A Frenchman who has tattoos covering his entire body has revealed how his appearance cost him a kindergarten teaching job.
Sylvain Helaine is France's most tattooed man and even has his eyeballs surgically black as well as his tongue inked.
He lost his kindergarten teaching job at Docteur Morere Elementary School in Paris last year after the parents of a 3-year-old boy complained that their child had nightmares after seeing Helaine, CNN reports.
"I think the decision they took was quite sad," he said.
The local education authority for where Helaine worked said in a statement that he and the school agreed that he would only teach children aged 6 and up as those younger "could be frightened by his appearance".
Helaine said the children he now teaches are "cool" with his appearance and he still loves his job.
The 35-year-old hopes that his appearance teaches his children to be less judgmental.
"Children who see me learn tolerance of others," Helaine told BFM TV, according to the BBC.
"When they are adults, they may be less likely to be racist or homophobic, and they will not look at disabled people as if they were something from a circus."
Helaine got his first tattoo aged 27 while living in Britain because of an "existential crisis".
"Mr Snake", as some pupils call him, had to travel to Switzerland to get his eyes done — something that is illegal in France.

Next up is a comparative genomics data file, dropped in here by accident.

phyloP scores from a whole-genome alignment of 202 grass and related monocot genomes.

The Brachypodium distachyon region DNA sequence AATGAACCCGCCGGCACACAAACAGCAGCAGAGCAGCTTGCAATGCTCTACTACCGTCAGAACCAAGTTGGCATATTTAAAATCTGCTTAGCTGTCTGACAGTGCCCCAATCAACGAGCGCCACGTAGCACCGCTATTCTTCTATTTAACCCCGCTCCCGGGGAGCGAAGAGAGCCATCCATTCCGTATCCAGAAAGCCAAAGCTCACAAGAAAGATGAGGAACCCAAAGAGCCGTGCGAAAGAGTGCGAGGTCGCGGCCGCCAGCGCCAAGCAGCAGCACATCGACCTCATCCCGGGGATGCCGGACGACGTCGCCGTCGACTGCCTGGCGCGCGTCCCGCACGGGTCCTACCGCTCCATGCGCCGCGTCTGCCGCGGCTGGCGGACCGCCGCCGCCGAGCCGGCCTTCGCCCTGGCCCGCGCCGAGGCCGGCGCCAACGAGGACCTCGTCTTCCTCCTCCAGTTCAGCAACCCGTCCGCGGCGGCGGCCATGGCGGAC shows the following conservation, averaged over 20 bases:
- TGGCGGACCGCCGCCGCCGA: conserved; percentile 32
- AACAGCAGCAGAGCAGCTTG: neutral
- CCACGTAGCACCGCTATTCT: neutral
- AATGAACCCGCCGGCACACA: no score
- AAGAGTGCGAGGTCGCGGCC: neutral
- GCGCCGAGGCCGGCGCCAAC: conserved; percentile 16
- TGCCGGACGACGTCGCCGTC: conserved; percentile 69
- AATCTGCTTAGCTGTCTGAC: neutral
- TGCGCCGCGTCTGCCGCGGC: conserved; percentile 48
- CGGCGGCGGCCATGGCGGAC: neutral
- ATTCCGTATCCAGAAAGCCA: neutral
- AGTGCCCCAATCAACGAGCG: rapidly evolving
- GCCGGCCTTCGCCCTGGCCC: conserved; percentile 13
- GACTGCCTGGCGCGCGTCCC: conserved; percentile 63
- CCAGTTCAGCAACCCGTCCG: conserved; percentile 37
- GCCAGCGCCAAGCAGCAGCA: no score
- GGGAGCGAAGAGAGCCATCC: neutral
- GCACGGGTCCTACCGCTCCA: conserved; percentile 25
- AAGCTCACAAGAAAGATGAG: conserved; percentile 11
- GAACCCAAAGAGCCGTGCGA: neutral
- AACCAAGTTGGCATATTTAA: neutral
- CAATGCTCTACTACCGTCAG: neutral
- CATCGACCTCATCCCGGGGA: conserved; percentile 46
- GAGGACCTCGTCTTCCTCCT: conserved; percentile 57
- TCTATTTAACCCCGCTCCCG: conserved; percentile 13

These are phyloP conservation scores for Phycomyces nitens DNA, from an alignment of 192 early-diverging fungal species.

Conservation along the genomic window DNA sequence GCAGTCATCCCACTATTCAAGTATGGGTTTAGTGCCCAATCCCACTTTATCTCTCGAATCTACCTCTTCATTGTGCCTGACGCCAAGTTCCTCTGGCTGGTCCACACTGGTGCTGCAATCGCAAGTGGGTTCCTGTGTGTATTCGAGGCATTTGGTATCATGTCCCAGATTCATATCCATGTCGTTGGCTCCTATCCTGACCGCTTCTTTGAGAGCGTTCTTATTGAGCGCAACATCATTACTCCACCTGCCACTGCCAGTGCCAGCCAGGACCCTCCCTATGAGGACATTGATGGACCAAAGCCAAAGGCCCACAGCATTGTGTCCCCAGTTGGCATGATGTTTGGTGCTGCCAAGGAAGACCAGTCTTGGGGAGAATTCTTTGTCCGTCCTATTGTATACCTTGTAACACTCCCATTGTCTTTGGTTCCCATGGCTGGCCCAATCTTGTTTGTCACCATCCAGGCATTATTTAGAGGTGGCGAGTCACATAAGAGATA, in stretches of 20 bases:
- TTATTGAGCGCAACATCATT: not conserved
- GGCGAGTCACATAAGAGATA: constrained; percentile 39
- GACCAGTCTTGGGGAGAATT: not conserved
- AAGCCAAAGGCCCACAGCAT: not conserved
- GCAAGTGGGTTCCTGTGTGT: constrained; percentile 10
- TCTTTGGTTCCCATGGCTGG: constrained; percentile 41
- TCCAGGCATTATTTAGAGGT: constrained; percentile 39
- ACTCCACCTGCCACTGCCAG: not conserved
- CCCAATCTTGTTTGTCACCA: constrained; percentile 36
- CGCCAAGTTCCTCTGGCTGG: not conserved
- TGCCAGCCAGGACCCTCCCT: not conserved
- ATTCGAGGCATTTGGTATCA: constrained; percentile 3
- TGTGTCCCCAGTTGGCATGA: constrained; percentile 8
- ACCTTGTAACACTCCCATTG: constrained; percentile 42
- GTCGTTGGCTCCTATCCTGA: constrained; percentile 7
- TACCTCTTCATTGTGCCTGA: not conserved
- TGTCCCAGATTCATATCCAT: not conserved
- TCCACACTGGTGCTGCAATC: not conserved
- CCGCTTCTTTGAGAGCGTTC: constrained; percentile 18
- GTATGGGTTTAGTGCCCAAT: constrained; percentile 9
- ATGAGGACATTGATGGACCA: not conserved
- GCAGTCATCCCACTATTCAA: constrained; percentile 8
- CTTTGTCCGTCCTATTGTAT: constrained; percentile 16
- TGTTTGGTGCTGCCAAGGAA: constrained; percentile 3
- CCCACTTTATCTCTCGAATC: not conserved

"It was torture. They hold your eyes open and you feel the needle pierce" the white of your eye, he said.
Helaine estimates he has spent around $93,000 on tattoos and he has 64,000 followers on Instagram, where he is known as @freakyhoody.
Helaine previously said he had problems with "parents of children who were not in my class".
Some sent a letter to the authorities with pictures of him they found on the internet, and he was "sidelined" for seven weeks before being given the green light to go back to his class.
"I have nothing against tattoos but I think a teacher should be neutral when everyone is talking about what girls are wearing," said one father, Farid, 45, referring to the controversy in French school about some girls being sent home for wearing "inappropriate" dress.
"What he does in his private life is none of our business," insisted Lydie Songo, the mother of another child.